To help secure those conquests, the Empire also pledges to provide a two-thousand-strong garrison for both Vienna and Halych, which had served as the capital of Vlach Galicia. Rhomania shall provide the men and pay, while the Hungarians or Vlachs will provide provisions. Demetrios views both Austria and Galicia as ‘forward bastions’ for European Rhomania, while the Hungarians and Vlachs like the idea as it serves as a tripwire that will ensure Roman intervention in the case another power tries to retake said lands.

In a side negotiation with Durad, Demetrios also ‘convinces’ the Serbian king to lease the Belgrade citadel to a Roman garrison. The Romans will repair the Belgrade city defenses and citadel at their own cost, and start paying an annual installment for the lease of the citadel in 1639. The Empire shall be responsible for paying and provisioning the garrison, but any provisions for the garrison imported into Serbia shall be exempt from any Serbian customs. Durad isn’t happy about these, but he can’t refuse and Demetrios is insistent; Belgrade is too strategically important. There are the face-saving gestures though that the Serbian banner will still fly above the fortress at equal level to the Roman tetragram and that the Roman kastrophylax will personally present the annual installment at the Serbian court.

King Stephan had not been aware of Demetrios’ exact plans prior to the summit. The terms for Hungary’s change of alliance had merely been that Hungary would not forfeit any territory, including in Croatia, and that any Roman armies marching through Hungary would be disciplined and orderly and pay for provisions and lodging at fair rates. So while the confirmation of the losses from the War of Mohacs is painful, this is a welcome surprise.

But he had an inkling. King Stephan is commonly known now as “the Silent”, not just for his laconic nature, but also ability to keep secrets and to hide his feelings. He’d been sidelined ever since he became King at the tender age of seven in 1614 after the disaster of Mohacs, overshadowed by his regents. Used to being ignored and underestimated, he’d turned that into a strength. He’d also learned to carefully research potential allies and enemies, and that included one Demetrios III Sideros.

It was Demetrios’ treatment of King, not Despot, Durad that convinced Stephan he could get a fair treatment from the Roman Emperor. And Stephan had brought up the Treaty of Dyrrachium when discussing the post-war order, although Demetrios seems to have already been thinking around those lines.

Stephan also sent Demetrios, as gifts, several histories and also texts on the latest astronomical discoveries, having heard of the Emperor’s stellar observations with Athena. They include the first work to document sunspots, a description of Saturn’s ring system and recently discovered moon Titan, and also a star that is later revealed to be the planet Uranus. Reciprocating, Demetrios at Belgrade returns some of the books and artwork looted from the Royal Palace in Buda, with the promise to return the remainder in the spring, a gesture which pleases Stephan and the Patriots greatly. They view those losses as a national disgrace and humiliation; that is a sentiment the Romans, looking back at 1204, can easily understand and appreciate.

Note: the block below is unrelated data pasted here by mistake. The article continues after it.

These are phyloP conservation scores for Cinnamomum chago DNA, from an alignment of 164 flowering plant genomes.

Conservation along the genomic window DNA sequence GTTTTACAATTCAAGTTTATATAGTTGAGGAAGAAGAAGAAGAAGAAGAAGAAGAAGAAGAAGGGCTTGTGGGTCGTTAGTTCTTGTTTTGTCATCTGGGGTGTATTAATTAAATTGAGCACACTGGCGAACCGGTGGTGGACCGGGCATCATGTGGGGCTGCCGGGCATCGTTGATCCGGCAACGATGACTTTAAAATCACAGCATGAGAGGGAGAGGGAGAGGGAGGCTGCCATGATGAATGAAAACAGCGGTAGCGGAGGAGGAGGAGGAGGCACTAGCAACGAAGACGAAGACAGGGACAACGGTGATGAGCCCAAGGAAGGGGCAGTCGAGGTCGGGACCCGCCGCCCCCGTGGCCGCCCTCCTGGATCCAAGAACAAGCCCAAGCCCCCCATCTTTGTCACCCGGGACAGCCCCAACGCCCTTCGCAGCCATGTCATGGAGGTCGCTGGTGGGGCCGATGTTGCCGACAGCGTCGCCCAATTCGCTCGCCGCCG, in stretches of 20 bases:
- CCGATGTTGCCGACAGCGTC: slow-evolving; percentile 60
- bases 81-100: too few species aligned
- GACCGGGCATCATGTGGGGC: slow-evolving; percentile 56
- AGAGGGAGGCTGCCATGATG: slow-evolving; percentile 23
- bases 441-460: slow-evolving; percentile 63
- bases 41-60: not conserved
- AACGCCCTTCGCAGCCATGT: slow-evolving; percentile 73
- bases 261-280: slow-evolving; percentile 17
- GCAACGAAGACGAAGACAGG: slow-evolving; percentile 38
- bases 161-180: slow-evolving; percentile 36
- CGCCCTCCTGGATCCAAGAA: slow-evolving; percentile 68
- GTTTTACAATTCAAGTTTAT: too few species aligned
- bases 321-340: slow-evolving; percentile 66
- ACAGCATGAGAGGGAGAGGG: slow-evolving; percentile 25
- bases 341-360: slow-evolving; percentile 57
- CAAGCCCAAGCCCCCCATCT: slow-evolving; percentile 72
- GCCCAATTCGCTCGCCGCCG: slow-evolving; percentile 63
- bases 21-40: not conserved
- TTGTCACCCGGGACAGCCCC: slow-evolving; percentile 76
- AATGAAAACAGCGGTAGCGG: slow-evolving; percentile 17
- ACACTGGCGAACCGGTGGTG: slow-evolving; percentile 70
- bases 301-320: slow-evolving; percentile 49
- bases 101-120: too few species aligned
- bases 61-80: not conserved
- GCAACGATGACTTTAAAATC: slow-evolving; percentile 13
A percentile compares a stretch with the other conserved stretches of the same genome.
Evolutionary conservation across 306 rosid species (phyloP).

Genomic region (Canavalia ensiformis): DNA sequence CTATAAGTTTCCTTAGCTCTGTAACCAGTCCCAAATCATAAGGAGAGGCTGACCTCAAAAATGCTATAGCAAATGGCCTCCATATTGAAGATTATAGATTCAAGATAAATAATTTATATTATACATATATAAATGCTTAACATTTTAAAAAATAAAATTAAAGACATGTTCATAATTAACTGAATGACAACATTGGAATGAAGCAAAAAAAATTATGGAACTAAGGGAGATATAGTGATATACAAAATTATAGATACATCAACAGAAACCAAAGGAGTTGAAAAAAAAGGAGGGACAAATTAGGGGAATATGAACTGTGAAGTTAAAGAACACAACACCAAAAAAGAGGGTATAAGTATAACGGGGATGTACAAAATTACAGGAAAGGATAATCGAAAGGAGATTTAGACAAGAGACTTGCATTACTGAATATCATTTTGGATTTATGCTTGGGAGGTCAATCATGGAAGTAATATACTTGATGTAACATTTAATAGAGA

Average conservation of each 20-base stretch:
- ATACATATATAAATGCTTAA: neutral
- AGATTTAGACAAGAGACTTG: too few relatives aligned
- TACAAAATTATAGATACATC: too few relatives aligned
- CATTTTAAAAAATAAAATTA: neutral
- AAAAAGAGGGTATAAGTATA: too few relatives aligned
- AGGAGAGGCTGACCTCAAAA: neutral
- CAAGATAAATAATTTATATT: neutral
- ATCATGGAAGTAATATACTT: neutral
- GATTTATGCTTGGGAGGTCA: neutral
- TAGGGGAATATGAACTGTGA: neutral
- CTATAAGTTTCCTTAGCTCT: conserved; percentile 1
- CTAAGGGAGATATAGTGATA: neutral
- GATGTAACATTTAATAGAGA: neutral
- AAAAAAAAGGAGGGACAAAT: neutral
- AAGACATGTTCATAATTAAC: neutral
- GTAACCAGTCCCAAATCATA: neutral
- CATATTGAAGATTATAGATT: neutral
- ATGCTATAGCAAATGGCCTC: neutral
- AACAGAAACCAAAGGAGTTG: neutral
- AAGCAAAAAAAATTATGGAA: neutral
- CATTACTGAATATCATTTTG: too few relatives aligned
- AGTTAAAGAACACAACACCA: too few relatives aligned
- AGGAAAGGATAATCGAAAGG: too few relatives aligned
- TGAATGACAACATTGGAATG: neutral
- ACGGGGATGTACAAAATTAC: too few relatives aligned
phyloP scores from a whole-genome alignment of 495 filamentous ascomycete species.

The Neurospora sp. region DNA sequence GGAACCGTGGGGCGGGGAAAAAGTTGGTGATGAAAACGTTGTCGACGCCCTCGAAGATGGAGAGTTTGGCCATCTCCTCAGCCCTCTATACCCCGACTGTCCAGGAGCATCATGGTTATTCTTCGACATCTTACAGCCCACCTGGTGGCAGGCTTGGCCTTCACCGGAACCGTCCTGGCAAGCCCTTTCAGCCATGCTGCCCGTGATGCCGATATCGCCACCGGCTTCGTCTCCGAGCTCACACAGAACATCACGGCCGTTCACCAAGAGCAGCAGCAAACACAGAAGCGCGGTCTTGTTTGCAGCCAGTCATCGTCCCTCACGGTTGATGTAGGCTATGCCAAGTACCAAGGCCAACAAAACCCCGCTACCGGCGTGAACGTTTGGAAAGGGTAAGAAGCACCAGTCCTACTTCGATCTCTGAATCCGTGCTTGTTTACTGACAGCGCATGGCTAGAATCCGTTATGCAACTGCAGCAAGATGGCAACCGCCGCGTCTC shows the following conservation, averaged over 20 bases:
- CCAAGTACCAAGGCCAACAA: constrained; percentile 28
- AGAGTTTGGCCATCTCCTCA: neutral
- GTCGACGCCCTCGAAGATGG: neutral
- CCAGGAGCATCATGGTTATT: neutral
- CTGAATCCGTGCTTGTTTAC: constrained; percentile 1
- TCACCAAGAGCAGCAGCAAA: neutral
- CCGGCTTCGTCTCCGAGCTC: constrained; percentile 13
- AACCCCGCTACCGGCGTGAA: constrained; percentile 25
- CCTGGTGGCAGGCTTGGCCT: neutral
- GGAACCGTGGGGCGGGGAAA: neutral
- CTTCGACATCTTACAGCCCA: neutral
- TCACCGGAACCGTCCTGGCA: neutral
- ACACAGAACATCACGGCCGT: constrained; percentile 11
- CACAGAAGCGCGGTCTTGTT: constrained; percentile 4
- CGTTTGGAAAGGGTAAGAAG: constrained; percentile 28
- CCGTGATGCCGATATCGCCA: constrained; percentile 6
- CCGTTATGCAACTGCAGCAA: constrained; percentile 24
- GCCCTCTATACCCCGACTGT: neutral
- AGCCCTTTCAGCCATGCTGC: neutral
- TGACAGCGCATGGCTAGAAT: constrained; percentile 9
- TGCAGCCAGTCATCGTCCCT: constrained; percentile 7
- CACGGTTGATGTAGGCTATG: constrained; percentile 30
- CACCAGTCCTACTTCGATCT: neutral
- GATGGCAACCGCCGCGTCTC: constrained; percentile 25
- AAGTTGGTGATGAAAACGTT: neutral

That is not the only thing to be returning to Hungary in the spring. While all Hungarian prisoners are kept at their work stations, dating from the battle of Thessaloniki they are paid the going rate for that labor as done by Roman workers. In the springtime they will be released and provided transport to return to Hungary.

Finally, the Treaty of Belgrade includes provisions to improve navigation along the Danube, with reduced “most-favored-nation” tariff levels on certain products shipped along the waterway, and an agreement to bar merchants from non-signatory powers (Dalmatia is listed as a signatory for this purpose). Many of these are agricultural and animal products in high demand in the cities of the Aegean basin. This is another effort by Demetrios to tug the other R-SHV (Rhomania, Serbia, Hungary, Vlachia) powers into the Roman orbit, but with a light touch, in the way Vlachia already, plus Scythia and also Georgia, became Roman satellites.

Demetrios III uses an astronomical analogy to illustrate his goal. “The Empire shall be like Jupiter, the lord of the planets, with the signatory powers, alongside the Despotates, vassals, Russian principalities, and Georgia, as a greater number of Avashvilian [Galilean] moons. The exact nature of their orbits are determined by their distance from Jupiter and their own innate mass, but they are indisputably satellites of some nature.”

Continuing, he says “But there are other planets as well within the universe. Perhaps the Triple Monarchy can be represented by triple-bodied Saturn. (Early observations of Saturn with a dalnovzor were unable to identify the rings of Saturn as such, Saturn appearing as one large central and two smaller adjacent objects. Demetrios had not yet read the book explaining Saturn’s form as a ring system that had been sent by King Stephan when he wrote this.) It has its own path and place, and so long as it does not cross paths with Jupiter or attempt to steal its satellites, all will be well.

And finally, it must be noted that both Jupiter and Saturn, and the other planets as well, orbit the Sun, as far above Jupiter as Jupiter is above the Avashvilian moons. A reminder that for all the mightiness of Empire, there is always at least one being greater.”
 
Top